Among college seniors, less than half — 47.9% — correctly concluded that “We hold these truths to be self evident, that all men are created equal” was from the Declaration of Independence. More than half did not know that the Bill of Rights prohibits the governmental establishment of an official religion, and “55.4 percent could not recognize Yorktown as the battle that brought the American Revolution to an end” (more than one quarter believing that it was the Civil War battle of Gettysburg that had ended the Revolution).
The Sacramento Bee’s Dan Weintraub notes students are weak on current events too.
Even with their country at war in Iraq, fewer than half of seniors, 45.2 percent, could identify the Baath party as the main source of Saddam Hussein’s political support. In fact, 12.2 percent believed that Saddam Hussein found his most reliable supporters in the Communist Party. Almost 5.7 percent chose Israel.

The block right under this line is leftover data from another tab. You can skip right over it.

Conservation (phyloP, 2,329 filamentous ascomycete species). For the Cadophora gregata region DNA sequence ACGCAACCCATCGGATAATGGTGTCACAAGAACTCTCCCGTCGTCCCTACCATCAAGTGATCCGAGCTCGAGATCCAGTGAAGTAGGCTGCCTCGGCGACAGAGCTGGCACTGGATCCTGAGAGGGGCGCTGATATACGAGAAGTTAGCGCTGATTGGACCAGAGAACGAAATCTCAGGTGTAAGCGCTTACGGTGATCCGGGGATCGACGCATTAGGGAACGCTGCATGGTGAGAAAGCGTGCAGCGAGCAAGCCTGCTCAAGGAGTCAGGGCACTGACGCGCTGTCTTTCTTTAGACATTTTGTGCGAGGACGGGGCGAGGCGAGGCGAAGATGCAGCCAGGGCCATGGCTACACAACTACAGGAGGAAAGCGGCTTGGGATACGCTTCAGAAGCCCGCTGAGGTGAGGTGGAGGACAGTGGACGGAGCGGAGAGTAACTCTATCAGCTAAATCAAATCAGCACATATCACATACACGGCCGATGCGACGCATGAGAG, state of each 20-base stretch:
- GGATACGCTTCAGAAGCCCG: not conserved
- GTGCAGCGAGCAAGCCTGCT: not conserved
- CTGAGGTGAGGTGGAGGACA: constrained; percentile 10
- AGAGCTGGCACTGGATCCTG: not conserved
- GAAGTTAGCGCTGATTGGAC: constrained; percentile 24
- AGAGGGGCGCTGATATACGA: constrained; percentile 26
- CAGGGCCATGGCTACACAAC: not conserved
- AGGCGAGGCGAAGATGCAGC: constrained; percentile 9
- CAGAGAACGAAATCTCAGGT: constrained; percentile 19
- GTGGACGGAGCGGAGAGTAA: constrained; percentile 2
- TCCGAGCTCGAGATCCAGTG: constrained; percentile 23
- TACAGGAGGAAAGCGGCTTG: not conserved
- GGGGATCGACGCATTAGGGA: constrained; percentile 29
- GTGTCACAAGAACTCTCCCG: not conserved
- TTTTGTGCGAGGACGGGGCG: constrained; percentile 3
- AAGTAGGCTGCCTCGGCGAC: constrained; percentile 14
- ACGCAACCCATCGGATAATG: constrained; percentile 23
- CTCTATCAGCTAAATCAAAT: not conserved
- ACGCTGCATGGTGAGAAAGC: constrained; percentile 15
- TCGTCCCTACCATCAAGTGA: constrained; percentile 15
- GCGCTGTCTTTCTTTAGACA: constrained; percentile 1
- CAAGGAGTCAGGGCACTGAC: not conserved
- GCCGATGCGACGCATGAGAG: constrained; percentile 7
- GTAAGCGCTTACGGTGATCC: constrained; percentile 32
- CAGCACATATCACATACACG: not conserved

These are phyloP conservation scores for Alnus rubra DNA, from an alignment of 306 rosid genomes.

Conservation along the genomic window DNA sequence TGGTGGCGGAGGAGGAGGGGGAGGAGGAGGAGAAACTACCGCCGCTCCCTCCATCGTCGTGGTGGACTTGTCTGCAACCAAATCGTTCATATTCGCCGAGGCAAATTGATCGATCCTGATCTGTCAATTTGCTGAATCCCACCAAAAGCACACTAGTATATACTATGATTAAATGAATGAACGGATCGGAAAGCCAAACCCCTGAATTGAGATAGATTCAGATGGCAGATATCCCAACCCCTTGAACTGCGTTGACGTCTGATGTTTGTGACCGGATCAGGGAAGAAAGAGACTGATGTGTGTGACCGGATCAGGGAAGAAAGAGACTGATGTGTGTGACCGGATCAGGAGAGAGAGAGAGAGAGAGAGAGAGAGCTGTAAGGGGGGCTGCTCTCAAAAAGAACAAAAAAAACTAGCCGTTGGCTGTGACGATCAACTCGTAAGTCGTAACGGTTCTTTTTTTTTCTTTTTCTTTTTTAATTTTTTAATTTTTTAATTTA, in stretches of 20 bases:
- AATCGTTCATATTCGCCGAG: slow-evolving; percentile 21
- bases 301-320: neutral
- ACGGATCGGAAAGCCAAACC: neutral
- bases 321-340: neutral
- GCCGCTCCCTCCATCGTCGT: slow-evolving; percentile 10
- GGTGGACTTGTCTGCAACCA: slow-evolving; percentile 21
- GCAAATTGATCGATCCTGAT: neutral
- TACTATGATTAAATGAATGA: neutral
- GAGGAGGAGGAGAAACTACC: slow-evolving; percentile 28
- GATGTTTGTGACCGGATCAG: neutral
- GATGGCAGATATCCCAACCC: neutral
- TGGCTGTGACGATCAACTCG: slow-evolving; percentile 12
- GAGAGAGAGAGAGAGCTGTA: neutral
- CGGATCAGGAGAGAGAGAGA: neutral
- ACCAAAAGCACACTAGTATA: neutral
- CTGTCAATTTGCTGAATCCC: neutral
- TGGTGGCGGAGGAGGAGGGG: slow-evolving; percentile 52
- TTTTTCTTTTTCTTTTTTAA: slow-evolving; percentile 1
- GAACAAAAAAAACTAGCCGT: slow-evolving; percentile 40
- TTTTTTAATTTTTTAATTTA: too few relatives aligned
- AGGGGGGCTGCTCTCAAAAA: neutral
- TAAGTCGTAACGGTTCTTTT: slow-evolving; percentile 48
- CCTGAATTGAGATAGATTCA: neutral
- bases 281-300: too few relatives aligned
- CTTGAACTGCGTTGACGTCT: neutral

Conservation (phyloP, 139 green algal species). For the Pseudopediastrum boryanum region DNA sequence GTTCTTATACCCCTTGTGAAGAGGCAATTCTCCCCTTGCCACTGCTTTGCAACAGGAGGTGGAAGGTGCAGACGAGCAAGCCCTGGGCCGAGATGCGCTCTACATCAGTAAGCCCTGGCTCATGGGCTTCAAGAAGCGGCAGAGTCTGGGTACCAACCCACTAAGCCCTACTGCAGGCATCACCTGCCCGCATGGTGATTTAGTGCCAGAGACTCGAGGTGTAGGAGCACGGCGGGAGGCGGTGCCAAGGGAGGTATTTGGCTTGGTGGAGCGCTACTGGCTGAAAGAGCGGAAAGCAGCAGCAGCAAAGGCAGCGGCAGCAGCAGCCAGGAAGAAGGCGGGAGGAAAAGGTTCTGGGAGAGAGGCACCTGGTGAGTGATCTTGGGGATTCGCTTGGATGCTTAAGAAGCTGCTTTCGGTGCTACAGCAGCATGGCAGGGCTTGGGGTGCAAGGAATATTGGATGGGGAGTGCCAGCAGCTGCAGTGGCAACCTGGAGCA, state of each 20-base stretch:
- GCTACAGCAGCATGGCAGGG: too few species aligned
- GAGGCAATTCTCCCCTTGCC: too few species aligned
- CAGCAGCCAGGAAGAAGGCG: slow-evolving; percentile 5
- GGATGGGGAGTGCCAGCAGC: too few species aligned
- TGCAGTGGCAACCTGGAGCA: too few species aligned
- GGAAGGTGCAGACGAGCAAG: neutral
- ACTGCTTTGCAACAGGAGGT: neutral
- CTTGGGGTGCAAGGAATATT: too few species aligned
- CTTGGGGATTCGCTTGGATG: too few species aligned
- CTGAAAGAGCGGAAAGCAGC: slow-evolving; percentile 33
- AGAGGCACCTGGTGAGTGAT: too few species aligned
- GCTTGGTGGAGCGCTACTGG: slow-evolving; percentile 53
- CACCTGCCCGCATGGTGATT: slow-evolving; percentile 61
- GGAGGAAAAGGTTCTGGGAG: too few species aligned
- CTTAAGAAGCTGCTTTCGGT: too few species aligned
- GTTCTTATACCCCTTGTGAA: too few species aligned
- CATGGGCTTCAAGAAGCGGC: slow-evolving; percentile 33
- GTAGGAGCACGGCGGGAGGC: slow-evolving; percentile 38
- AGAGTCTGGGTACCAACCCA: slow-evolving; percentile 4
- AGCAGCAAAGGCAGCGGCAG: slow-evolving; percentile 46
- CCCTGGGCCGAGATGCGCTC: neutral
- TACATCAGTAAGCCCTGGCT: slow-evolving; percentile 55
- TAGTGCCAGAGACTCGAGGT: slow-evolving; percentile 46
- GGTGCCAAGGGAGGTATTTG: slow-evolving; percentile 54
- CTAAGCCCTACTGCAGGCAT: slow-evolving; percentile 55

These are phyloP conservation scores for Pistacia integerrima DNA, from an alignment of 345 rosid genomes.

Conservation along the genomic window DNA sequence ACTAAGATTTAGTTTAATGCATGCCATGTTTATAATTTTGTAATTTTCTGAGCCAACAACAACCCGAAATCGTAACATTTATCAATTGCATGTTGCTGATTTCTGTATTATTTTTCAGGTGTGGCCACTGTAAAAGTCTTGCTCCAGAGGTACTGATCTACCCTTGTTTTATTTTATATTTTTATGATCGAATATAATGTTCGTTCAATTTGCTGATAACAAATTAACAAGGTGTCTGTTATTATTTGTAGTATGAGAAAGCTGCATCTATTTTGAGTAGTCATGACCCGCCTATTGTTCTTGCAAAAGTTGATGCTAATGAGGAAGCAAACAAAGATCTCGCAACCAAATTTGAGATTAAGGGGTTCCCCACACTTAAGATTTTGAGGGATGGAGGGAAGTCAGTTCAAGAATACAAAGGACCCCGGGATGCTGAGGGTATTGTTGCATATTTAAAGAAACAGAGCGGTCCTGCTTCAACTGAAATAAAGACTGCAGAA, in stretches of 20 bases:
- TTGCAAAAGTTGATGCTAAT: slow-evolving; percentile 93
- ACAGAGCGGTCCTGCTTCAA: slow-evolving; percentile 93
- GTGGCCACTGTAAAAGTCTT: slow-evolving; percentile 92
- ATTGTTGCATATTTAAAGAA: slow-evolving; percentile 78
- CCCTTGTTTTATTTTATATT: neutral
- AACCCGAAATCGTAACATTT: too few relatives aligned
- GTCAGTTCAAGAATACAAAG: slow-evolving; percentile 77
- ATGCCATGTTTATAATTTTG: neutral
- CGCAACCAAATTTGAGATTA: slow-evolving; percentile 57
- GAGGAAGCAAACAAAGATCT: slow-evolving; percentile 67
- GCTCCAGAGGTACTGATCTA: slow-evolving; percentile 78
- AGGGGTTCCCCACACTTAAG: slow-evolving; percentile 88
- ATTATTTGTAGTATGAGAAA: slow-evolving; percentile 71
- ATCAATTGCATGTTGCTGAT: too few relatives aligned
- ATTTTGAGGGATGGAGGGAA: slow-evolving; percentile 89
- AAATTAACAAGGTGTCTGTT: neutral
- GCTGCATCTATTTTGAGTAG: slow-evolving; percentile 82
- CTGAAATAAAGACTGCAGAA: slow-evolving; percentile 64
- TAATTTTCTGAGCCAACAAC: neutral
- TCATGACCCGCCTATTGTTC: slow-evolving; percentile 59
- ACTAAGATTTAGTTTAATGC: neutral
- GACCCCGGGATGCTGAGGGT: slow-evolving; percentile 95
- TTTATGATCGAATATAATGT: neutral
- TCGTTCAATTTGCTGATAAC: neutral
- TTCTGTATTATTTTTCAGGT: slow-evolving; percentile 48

For some people, it’s always the Jews.
At Rhodes College, Colorado State University and Calvin College, students made the biggest gains from freshman to senior year; students did worse over time at Cornell, UC Berkeley and Johns Hopkins. However, the civic literacy group didn’t reveal the actual scores: Perhaps Cornell frosh outscore Rhodes frosh but don’t improve on their base. (Update: Linda Seebach sent me the link to the relevant table: Cornell frosh do outscore Rhodes frosh but Rhodes seniors outscore Cornell seniors.)
Here’s a pop civic literacy quiz. It’s very easy.